Saturday, February 5, 2011

Sleep Paralysis

What is sleep paralysis? Sleep paralysis is when you cannot perform voluntary movements at the onset of sleep or upon awakening. Sleep paralysis is also known as isolated sleep paralysis, familial sleep paralysis, hynogogic or hypnopompic paralysis and predormital or postdormital paralysis. The symptoms of sleep paralysis range from the inability to move limbs, brief periods of partial or complete skeletal muscle paralysis and episodes can be associated with hypnagogic hallucinations or dream-like mentation which is the result from mental activity.

Sleep paralysis is often associated with narcolepsy, a neurological condition when a person falls asleep easy uncontrollably during the day. More information about narcolepsy see: My Child Falls Asleep Easy - Narcolepsy. There is no known reason why people experience sleep paralysis. It is not harmful to the body but can be very scary to the individual because there are no signs when an episode will happen. An episode can end gradually or abruptly by a sound or a touch on the body.

[caption id="attachment_874" align="alignright" width="162" caption="Sleep Paralysis - Old Hag Syndrome"][/caption]

When hypnogogic hallucinations happen people sense another presence in the room with them or something is sitting on their chest which makes them feel impending death and suffocation. This condition has been called the “Hag Phenomena” or the Old Hag Syndrome. You wake up unable to move, barely able to breathe... you feel an oppressive weight on your chest... and you sense some evil presence in the room... The old hag strikes!

The experience is so frightening because the victims, although paralyzed, seem to have full use of their senses. In fact, sometimes it is accompanied by strange smells, the sound of approaching footsteps, apparitions of weird shadows or glowing eyes, and the oppressive weight on the chest, making breathing difficult if not impossible. All of the body's senses are telling the victims that something real and unusual is happening to them. The spell is broken and the victims recover often on the point of losing consciousness. Fully awake and well, they sit up; completely baffled by what just happened to them since now the room is entirely normal.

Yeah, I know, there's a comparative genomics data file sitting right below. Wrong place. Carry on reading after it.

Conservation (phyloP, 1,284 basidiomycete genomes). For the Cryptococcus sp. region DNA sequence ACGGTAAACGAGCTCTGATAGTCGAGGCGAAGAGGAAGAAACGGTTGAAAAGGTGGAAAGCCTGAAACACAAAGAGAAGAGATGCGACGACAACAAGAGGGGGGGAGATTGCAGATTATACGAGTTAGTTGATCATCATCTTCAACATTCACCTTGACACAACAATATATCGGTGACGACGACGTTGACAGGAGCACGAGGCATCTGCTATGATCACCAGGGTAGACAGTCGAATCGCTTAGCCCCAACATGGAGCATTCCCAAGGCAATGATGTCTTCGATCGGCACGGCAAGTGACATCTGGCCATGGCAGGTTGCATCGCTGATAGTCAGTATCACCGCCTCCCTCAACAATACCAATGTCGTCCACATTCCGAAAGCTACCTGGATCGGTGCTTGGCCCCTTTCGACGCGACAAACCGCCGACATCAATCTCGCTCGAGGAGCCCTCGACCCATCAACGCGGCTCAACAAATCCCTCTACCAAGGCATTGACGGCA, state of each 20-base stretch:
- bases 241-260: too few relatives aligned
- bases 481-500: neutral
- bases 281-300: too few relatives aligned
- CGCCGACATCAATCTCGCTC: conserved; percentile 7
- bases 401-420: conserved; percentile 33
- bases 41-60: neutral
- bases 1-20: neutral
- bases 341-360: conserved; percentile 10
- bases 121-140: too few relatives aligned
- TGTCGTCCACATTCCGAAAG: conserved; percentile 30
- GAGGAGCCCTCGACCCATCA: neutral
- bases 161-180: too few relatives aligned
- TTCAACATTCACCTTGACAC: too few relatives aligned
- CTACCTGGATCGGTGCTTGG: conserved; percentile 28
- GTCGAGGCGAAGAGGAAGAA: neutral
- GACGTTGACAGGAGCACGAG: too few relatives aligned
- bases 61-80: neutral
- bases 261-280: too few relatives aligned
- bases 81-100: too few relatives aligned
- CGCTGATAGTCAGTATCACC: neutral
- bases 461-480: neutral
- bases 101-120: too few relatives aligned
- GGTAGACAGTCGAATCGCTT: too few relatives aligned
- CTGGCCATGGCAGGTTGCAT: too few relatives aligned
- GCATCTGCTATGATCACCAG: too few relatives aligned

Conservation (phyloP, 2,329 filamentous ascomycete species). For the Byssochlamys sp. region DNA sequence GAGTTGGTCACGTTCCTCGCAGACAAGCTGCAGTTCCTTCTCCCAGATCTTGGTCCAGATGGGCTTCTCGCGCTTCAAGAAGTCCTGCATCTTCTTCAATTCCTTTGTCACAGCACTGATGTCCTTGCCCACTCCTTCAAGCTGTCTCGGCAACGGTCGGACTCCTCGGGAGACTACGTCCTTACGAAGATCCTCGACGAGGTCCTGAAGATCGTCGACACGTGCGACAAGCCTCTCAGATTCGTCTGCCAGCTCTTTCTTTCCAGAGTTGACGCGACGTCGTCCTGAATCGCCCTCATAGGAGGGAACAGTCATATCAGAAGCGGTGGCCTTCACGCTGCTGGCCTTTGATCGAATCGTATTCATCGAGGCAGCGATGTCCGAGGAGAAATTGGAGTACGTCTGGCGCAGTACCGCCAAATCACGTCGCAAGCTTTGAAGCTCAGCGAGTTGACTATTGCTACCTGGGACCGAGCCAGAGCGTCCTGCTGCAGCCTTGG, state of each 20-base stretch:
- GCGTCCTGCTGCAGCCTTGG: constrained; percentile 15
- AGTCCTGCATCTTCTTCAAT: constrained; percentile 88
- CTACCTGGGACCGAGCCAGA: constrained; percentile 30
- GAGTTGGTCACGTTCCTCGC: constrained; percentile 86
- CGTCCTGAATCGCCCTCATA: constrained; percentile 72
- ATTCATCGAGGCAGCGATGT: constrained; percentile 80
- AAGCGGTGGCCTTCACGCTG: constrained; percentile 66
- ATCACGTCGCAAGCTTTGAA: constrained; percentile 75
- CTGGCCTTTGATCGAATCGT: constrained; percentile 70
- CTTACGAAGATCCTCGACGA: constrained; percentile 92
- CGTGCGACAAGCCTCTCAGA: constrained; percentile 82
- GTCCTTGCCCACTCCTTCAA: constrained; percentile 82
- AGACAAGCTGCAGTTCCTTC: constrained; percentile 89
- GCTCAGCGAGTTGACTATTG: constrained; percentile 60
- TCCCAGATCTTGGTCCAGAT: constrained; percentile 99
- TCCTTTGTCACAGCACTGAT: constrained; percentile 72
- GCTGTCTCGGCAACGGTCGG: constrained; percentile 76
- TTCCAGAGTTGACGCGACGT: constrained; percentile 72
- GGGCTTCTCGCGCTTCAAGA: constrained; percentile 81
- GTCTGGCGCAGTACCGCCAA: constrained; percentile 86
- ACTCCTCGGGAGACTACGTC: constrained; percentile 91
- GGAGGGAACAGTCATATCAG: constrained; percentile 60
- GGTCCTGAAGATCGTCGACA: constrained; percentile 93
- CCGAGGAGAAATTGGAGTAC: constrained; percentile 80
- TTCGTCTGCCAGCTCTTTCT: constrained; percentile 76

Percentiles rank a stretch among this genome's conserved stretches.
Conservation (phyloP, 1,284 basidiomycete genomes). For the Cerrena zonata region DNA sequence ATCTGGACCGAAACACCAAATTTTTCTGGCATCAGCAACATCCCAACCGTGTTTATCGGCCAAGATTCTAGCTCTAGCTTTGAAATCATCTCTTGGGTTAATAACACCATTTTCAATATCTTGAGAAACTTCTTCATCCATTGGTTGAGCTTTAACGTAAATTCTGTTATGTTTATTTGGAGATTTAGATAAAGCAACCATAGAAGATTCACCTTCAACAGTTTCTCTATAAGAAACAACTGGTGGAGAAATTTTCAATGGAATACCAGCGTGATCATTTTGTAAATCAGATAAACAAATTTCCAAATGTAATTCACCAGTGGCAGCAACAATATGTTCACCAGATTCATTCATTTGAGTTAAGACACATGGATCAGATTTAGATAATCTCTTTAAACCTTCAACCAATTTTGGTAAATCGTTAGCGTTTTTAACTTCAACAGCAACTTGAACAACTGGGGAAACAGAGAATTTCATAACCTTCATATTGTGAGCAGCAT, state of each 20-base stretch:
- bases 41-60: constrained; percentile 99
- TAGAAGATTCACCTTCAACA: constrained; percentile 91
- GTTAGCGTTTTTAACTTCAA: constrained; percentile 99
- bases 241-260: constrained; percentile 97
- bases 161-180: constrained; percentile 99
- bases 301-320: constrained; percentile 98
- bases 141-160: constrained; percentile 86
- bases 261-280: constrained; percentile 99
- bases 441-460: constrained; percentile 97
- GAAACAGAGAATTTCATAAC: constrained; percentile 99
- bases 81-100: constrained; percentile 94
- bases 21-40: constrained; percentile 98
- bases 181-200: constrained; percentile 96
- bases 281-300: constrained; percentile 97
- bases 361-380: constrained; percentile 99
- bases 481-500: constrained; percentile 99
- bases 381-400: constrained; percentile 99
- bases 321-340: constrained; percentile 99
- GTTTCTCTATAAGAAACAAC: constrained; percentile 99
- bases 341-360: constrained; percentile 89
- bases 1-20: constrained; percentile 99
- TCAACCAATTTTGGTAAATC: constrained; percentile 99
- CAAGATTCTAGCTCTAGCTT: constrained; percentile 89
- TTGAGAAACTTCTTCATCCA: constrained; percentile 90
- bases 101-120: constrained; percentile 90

The phenomenon occurs to both men and women of various ages and seems to happen to about 15 percent of the population at least once in a lifetime. It can occur while the victim is sleeping during the day or night, and it is a worldwide phenomenon that has been documented for centuries.

Other reasons that cause sleep paralysis are those with disrupted sleep schedules that upset the sleep/wake cycle, people that suffer from panic attacks or a panic disorder. If you see a doctor about this condition he may recommend a polysomnography which will monitor your muscle tone, REM onset and dissociated REM sleep while you are sleeping.

Ways to cope with your symptoms and avoid setting off an episode is to determine what set them off in the first place. Some episodes are triggered by a certain sleep position, stress, or happen during a particular time or place. Breathing exercises or reading/watching something funny right before bedtime can reduce stress. Try not to exercise close to bedtime as it is known that if you are physically exhausted there is a higher chance for a paralysis attack. Experts agree that sleeping on your back and not getting at least 6 hours of sleep can also trigger sleep paralysis.

When an episode starts remind yourself that you may experience certain sounds, feelings or hallucinations and they are not real otherwise, it may only worsen your episode. Try to remain calm and relaxed by breathing deeply. This will provide more oxygen for the body and can help you end the episode faster. Also if you can envision your body walking it could increase your wakefulness and snap you out of the attack. Concentrate a moving a small part of your body like your eyelids, fingers or toes as these small movements could stimulate you enough to end the episode. Some people who experience scary episodes may need antidepressant medication to eliminate dream-like mentation.

Treatment of sleep paralysis is aimed at whatever causes it to occur. Remember that sleep deprivation may trigger sleep paralysis, therefore it is recommended to get at least six to eight hours of sleep per night. People with psychiatric problems, like bipolar disorder may suffer from sleep paralysis. This person would need ongoing treatment with medication. This would be overseen by a physician or psychiatrist. You may notice sleep paralysis occurring with restless leg syndrome (RLS). It may also happen after a change in your medicines. The content provided in Sleep Paralysis is for information purposes only, intended to raise the awareness of different solutions for your sleep problems and should not be considered medical advice. For medical diagnosis and treatment, please see your qualified health-care professional.
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